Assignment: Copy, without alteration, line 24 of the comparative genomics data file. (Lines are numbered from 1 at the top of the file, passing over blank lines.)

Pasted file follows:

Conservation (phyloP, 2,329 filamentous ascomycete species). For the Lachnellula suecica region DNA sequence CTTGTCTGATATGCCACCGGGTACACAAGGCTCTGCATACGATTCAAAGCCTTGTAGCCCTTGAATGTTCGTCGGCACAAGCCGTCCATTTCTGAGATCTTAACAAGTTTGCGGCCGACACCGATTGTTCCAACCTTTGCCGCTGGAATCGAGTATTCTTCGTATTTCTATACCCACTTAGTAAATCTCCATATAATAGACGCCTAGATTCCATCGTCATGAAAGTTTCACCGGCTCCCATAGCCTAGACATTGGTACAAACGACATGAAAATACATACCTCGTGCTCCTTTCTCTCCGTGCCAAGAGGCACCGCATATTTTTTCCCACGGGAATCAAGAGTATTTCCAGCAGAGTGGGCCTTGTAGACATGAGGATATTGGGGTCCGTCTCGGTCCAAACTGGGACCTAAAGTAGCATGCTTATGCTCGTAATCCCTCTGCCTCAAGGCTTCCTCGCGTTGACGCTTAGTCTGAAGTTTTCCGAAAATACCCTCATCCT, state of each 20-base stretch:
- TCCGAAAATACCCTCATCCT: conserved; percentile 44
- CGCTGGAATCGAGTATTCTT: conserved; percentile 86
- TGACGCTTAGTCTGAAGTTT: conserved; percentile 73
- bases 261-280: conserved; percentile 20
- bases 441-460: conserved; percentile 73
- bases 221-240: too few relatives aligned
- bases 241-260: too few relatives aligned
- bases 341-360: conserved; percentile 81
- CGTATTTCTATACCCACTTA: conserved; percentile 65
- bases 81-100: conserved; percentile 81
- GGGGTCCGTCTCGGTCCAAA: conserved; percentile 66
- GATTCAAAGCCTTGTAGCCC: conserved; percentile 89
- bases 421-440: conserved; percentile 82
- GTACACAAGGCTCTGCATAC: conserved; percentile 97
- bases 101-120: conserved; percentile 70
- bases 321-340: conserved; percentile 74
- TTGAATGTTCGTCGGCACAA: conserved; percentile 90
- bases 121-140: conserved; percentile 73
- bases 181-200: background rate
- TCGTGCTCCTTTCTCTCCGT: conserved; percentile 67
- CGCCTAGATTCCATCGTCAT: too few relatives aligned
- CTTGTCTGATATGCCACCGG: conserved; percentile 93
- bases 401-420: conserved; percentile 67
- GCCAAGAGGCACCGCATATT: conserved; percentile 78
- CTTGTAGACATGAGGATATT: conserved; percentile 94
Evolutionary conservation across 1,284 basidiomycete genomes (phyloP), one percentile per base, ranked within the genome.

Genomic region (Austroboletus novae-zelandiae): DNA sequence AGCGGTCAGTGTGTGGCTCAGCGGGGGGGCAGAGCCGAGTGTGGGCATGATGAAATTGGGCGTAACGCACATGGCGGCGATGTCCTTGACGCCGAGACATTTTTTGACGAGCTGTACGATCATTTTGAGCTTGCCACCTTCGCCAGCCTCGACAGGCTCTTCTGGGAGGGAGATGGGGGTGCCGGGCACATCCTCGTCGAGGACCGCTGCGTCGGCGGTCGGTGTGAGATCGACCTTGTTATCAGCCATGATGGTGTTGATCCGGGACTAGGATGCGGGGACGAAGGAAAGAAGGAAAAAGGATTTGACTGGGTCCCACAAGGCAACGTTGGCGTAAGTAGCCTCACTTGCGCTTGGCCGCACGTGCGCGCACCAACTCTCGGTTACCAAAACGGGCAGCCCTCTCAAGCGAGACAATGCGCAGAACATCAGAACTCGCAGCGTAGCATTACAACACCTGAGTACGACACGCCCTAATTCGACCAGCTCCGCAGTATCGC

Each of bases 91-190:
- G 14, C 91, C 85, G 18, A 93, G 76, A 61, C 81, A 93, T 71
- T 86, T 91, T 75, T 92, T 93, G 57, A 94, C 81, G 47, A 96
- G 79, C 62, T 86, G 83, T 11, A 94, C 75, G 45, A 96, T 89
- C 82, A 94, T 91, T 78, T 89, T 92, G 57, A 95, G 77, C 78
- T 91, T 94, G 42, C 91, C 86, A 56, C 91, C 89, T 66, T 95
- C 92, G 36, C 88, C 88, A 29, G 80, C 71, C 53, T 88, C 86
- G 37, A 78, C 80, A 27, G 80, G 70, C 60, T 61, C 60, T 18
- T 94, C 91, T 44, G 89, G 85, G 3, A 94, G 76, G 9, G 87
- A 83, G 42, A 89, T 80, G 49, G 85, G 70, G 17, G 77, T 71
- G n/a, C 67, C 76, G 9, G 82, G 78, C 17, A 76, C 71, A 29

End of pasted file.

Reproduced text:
- bases 401-420: conserved; percentile 67